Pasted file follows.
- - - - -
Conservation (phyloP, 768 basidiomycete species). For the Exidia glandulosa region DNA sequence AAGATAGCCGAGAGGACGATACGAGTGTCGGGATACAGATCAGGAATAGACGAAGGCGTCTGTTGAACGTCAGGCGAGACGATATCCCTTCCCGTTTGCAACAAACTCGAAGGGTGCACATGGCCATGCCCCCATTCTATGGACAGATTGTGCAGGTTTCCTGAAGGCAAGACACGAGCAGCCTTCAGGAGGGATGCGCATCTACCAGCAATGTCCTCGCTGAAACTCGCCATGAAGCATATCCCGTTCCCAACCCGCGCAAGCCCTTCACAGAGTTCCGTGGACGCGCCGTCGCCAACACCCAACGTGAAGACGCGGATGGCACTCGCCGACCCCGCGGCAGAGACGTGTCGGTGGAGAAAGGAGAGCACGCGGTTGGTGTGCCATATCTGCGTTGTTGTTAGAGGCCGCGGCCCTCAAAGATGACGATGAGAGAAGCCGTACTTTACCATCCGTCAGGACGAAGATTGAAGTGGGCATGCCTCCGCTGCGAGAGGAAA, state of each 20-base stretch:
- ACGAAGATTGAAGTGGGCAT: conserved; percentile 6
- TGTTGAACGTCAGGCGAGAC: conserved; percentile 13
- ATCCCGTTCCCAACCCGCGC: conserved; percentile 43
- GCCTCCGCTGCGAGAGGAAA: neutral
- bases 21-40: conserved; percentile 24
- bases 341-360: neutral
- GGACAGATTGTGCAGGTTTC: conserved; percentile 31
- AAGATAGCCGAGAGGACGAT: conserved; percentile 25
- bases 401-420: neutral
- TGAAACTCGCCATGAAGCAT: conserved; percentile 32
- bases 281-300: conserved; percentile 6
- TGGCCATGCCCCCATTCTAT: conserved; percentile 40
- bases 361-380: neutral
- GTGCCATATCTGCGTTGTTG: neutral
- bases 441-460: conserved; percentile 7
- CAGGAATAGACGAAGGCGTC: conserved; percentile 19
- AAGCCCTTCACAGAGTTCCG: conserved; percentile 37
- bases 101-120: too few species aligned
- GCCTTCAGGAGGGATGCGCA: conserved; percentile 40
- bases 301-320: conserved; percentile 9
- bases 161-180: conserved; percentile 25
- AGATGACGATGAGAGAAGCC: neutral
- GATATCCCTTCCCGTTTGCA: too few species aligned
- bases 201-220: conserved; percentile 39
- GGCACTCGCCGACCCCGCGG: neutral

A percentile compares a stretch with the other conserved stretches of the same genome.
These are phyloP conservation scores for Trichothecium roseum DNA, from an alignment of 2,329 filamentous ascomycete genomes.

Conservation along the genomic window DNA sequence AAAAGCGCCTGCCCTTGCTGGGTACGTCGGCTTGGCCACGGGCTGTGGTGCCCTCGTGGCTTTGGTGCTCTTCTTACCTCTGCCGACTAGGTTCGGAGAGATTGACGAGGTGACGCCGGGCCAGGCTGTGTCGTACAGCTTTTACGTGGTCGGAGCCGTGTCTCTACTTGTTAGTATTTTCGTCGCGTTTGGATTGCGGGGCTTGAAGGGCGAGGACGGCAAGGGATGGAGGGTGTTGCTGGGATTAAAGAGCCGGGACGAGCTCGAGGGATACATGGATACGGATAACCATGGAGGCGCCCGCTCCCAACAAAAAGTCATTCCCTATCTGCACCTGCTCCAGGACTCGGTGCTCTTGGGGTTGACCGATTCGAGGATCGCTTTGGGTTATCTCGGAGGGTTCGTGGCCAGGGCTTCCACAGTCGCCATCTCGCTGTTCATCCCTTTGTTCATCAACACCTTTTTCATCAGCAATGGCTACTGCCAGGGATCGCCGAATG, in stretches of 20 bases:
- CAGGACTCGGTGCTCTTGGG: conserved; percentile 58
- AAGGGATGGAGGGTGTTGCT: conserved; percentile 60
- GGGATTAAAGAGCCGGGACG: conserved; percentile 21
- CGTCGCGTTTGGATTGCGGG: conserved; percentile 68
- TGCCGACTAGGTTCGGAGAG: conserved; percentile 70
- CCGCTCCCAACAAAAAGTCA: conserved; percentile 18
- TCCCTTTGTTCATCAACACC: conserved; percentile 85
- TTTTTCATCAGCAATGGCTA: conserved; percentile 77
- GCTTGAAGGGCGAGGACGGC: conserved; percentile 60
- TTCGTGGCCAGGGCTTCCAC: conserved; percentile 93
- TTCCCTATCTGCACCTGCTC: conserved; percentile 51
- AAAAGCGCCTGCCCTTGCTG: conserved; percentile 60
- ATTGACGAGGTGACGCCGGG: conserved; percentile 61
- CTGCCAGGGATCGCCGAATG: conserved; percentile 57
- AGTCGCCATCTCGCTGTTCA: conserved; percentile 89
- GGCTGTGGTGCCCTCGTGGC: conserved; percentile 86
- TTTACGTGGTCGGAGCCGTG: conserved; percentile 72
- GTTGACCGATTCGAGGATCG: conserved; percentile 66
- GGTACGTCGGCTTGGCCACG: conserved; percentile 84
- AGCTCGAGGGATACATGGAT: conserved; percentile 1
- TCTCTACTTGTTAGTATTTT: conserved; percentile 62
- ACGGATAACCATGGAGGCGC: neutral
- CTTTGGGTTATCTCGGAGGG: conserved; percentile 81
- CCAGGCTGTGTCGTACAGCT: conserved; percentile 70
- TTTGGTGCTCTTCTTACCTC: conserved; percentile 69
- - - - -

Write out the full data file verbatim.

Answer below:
Conservation (phyloP, 768 basidiomycete species). For the Exidia glandulosa region DNA sequence AAGATAGCCGAGAGGACGATACGAGTGTCGGGATACAGATCAGGAATAGACGAAGGCGTCTGTTGAACGTCAGGCGAGACGATATCCCTTCCCGTTTGCAACAAACTCGAAGGGTGCACATGGCCATGCCCCCATTCTATGGACAGATTGTGCAGGTTTCCTGAAGGCAAGACACGAGCAGCCTTCAGGAGGGATGCGCATCTACCAGCAATGTCCTCGCTGAAACTCGCCATGAAGCATATCCCGTTCCCAACCCGCGCAAGCCCTTCACAGAGTTCCGTGGACGCGCCGTCGCCAACACCCAACGTGAAGACGCGGATGGCACTCGCCGACCCCGCGGCAGAGACGTGTCGGTGGAGAAAGGAGAGCACGCGGTTGGTGTGCCATATCTGCGTTGTTGTTAGAGGCCGCGGCCCTCAAAGATGACGATGAGAGAAGCCGTACTTTACCATCCGTCAGGACGAAGATTGAAGTGGGCATGCCTCCGCTGCGAGAGGAAA, state of each 20-base stretch:
- ACGAAGATTGAAGTGGGCAT: conserved; percentile 6
- TGTTGAACGTCAGGCGAGAC: conserved; percentile 13
- ATCCCGTTCCCAACCCGCGC: conserved; percentile 43
- GCCTCCGCTGCGAGAGGAAA: neutral
- bases 21-40: conserved; percentile 24
- bases 341-360: neutral
- GGACAGATTGTGCAGGTTTC: conserved; percentile 31
- AAGATAGCCGAGAGGACGAT: conserved; percentile 25
- bases 401-420: neutral
- TGAAACTCGCCATGAAGCAT: conserved; percentile 32
- bases 281-300: conserved; percentile 6
- TGGCCATGCCCCCATTCTAT: conserved; percentile 40
- bases 361-380: neutral
- GTGCCATATCTGCGTTGTTG: neutral
- bases 441-460: conserved; percentile 7
- CAGGAATAGACGAAGGCGTC: conserved; percentile 19
- AAGCCCTTCACAGAGTTCCG: conserved; percentile 37
- bases 101-120: too few species aligned
- GCCTTCAGGAGGGATGCGCA: conserved; percentile 40
- bases 301-320: conserved; percentile 9
- bases 161-180: conserved; percentile 25
- AGATGACGATGAGAGAAGCC: neutral
- GATATCCCTTCCCGTTTGCA: too few species aligned
- bases 201-220: conserved; percentile 39
- GGCACTCGCCGACCCCGCGG: neutral

A percentile compares a stretch with the other conserved stretches of the same genome.
These are phyloP conservation scores for Trichothecium roseum DNA, from an alignment of 2,329 filamentous ascomycete genomes.

Conservation along the genomic window DNA sequence AAAAGCGCCTGCCCTTGCTGGGTACGTCGGCTTGGCCACGGGCTGTGGTGCCCTCGTGGCTTTGGTGCTCTTCTTACCTCTGCCGACTAGGTTCGGAGAGATTGACGAGGTGACGCCGGGCCAGGCTGTGTCGTACAGCTTTTACGTGGTCGGAGCCGTGTCTCTACTTGTTAGTATTTTCGTCGCGTTTGGATTGCGGGGCTTGAAGGGCGAGGACGGCAAGGGATGGAGGGTGTTGCTGGGATTAAAGAGCCGGGACGAGCTCGAGGGATACATGGATACGGATAACCATGGAGGCGCCCGCTCCCAACAAAAAGTCATTCCCTATCTGCACCTGCTCCAGGACTCGGTGCTCTTGGGGTTGACCGATTCGAGGATCGCTTTGGGTTATCTCGGAGGGTTCGTGGCCAGGGCTTCCACAGTCGCCATCTCGCTGTTCATCCCTTTGTTCATCAACACCTTTTTCATCAGCAATGGCTACTGCCAGGGATCGCCGAATG, in stretches of 20 bases:
- CAGGACTCGGTGCTCTTGGG: conserved; percentile 58
- AAGGGATGGAGGGTGTTGCT: conserved; percentile 60
- GGGATTAAAGAGCCGGGACG: conserved; percentile 21
- CGTCGCGTTTGGATTGCGGG: conserved; percentile 68
- TGCCGACTAGGTTCGGAGAG: conserved; percentile 70
- CCGCTCCCAACAAAAAGTCA: conserved; percentile 18
- TCCCTTTGTTCATCAACACC: conserved; percentile 85
- TTTTTCATCAGCAATGGCTA: conserved; percentile 77
- GCTTGAAGGGCGAGGACGGC: conserved; percentile 60
- TTCGTGGCCAGGGCTTCCAC: conserved; percentile 93
- TTCCCTATCTGCACCTGCTC: conserved; percentile 51
- AAAAGCGCCTGCCCTTGCTG: conserved; percentile 60
- ATTGACGAGGTGACGCCGGG: conserved; percentile 61
- CTGCCAGGGATCGCCGAATG: conserved; percentile 57
- AGTCGCCATCTCGCTGTTCA: conserved; percentile 89
- GGCTGTGGTGCCCTCGTGGC: conserved; percentile 86
- TTTACGTGGTCGGAGCCGTG: conserved; percentile 72
- GTTGACCGATTCGAGGATCG: conserved; percentile 66
- GGTACGTCGGCTTGGCCACG: conserved; percentile 84
- AGCTCGAGGGATACATGGAT: conserved; percentile 1
- TCTCTACTTGTTAGTATTTT: conserved; percentile 62
- ACGGATAACCATGGAGGCGC: neutral
- CTTTGGGTTATCTCGGAGGG: conserved; percentile 81
- CCAGGCTGTGTCGTACAGCT: conserved; percentile 70
- TTTGGTGCTCTTCTTACCTC: conserved; percentile 69